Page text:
A day after reports that Apple has discontinued the iPhone 4 in India, the company encouraged U.S. users to "recycle" their iPhone 4S smartphones.
Apple emailed iPhone 4S users May 8 to tell them, "It's a beautiful time for an upgrade."
Users who "step up" to an iPhone 5S or 5C could receive a $199 credit when they "recycle" their current iPhone, Apple explained. Customers can also recycle their old iPhones by mailing them in, in exchange for an Apple Store Gift Card.
While the term "recycle" may make Apple sound wonderfully green (and certainly that's an agenda for the company
), Apple perhaps more likely meant that the phones will be recycled on to a new group of users.
Less than four months after relaunching the iPhone 4 in India, Apple announced plans to stop selling the phone, the Times of India
reported May 7.
"It will now pull out the product from all markets, one of its trade partners said," the report continued. "Another partner said the iPhone 4 had served its purpose in India: it had doubled the consumer base of iPhones to more than 25 lakh [2.5 million] people in one year. And, iPhone users generally being brand loyal, it's unlikely that these users will migrate to any other brand."
And likely, then, that they'll migrate to the iPhone 4S, Apple's now lowest-priced, entry-level phone.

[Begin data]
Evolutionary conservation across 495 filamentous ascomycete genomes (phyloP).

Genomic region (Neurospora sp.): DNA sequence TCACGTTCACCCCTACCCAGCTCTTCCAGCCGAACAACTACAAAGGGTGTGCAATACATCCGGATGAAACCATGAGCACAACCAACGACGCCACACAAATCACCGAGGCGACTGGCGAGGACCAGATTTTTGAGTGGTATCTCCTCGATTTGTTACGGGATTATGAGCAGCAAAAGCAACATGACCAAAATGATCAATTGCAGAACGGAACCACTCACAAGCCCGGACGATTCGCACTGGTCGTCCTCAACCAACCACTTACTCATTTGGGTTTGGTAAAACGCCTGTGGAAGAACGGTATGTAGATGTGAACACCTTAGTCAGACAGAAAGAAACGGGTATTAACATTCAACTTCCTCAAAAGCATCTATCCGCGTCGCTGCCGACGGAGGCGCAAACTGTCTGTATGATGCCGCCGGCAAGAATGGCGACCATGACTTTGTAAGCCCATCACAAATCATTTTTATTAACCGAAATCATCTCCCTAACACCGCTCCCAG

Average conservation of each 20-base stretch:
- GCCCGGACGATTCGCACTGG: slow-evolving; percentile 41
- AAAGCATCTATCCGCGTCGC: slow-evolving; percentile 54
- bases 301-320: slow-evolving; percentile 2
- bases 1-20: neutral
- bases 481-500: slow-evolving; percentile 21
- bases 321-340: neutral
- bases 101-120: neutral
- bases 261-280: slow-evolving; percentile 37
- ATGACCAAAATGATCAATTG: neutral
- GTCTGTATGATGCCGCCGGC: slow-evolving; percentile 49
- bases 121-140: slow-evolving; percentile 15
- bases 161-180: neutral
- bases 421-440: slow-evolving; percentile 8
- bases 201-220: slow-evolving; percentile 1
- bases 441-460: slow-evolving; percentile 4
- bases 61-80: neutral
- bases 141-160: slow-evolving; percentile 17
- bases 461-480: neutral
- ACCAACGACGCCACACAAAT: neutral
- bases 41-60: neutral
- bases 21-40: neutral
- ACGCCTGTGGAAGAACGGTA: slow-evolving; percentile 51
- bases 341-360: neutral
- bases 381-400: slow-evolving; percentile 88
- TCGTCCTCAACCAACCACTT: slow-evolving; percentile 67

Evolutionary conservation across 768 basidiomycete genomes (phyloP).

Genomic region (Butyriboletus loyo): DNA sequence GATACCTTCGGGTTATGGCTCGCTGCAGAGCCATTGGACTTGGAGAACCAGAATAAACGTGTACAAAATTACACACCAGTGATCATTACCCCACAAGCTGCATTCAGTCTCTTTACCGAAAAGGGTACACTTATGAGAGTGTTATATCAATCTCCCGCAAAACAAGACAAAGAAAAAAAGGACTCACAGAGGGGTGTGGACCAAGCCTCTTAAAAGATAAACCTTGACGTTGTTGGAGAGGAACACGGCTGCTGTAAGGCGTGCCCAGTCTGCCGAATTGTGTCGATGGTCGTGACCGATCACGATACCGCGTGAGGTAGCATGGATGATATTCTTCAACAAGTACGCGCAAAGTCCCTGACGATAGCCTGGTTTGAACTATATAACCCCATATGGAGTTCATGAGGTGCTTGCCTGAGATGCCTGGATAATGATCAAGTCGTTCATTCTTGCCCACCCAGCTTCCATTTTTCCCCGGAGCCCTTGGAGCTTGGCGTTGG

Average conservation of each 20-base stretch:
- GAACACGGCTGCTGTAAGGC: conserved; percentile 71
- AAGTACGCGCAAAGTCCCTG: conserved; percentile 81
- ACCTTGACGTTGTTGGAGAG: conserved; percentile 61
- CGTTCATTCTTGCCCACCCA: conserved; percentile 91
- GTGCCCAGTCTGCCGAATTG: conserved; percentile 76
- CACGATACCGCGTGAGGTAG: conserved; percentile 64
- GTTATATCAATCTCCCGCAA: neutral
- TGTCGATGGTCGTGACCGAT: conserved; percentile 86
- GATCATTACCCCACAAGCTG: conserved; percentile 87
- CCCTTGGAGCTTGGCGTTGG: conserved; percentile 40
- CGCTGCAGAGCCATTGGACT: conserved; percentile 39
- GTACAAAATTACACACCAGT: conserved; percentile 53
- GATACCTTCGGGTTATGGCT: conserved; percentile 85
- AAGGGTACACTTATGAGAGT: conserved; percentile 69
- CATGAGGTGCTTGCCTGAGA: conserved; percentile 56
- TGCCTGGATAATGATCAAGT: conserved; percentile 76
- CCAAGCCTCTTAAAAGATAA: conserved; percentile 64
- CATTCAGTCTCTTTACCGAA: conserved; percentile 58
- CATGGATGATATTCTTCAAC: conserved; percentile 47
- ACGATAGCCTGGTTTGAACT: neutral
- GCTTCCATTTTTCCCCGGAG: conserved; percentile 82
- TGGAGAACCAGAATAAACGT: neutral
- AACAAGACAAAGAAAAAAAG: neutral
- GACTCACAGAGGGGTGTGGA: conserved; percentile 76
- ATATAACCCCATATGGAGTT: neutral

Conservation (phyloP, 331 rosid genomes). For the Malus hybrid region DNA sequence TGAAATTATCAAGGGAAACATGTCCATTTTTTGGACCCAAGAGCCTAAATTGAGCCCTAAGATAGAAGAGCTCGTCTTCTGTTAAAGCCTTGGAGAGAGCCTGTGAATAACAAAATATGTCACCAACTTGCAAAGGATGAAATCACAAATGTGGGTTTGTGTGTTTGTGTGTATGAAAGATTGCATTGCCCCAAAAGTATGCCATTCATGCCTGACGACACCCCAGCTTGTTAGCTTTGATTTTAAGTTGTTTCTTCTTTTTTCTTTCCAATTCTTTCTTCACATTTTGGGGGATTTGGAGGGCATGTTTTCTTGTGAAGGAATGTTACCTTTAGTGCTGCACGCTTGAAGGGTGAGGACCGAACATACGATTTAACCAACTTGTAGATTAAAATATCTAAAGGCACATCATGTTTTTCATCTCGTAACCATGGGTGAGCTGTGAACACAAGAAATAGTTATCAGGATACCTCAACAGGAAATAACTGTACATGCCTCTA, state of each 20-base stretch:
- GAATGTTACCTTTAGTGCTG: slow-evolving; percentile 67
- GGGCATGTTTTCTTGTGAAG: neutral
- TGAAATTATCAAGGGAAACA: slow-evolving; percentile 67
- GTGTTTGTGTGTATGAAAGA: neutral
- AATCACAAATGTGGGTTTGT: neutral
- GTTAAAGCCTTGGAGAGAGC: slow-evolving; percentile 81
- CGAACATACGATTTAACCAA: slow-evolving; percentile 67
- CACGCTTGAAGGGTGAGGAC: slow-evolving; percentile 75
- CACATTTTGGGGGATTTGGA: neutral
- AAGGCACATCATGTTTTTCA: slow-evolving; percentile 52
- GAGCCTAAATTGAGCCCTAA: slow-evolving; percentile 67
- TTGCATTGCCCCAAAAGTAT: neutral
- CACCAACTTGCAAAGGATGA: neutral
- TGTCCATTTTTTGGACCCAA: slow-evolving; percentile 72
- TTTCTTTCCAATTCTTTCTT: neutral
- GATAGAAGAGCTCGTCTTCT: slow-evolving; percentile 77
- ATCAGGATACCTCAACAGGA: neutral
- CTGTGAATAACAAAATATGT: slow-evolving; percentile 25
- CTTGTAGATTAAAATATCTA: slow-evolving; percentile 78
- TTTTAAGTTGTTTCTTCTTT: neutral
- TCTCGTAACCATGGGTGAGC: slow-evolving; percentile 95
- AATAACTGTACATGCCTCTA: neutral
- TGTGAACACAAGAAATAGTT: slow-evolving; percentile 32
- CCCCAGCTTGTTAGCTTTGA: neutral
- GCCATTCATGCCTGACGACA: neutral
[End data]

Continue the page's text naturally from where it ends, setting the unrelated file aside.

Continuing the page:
"Apple has identified a good business model that allows them to resell the same phone twice, and in the process expand their share in emerging markets where their newest models are too expensive for most consumers," said Ken Hyers, a senior analyst with Strategy Analytics. "It's a really smart strategy, and one that Apple, whose smartphones are aspirational products in emerging markets, is uniquely positioned to capitalize on."
Hyers likened the deal to Porsche reselling vehicles as certified pre-owned models after they're returned from their original leasers.
"Only the top luxury brands can profitably pull this business model off on a consistent basis, and Apple is certainly the luxury brand of the smartphone market," Hyers added.
Ezra Gottheil, a principal analyst with Technology Business Research, says he expects Apple is preparing to include "previously owned" iPhones that are reconditioned with new batteries and new (or resurfaced) screens.
"The iPhone 4 was very successful in India, but there have been reports of disappointing performance with new versions of iOS. Also it is possible that Apple is planning to introduce the Hindi language for Siri, and the iPhone 4 does not support Siri, while the 4S does," Gottheil told eWEEK
"The other reason for Apple's drive for upgrades of earlier versions," he added, "is that iPhone sales have undoubtedly begun to slump
in anticipation of the iPhone 6 later this year."
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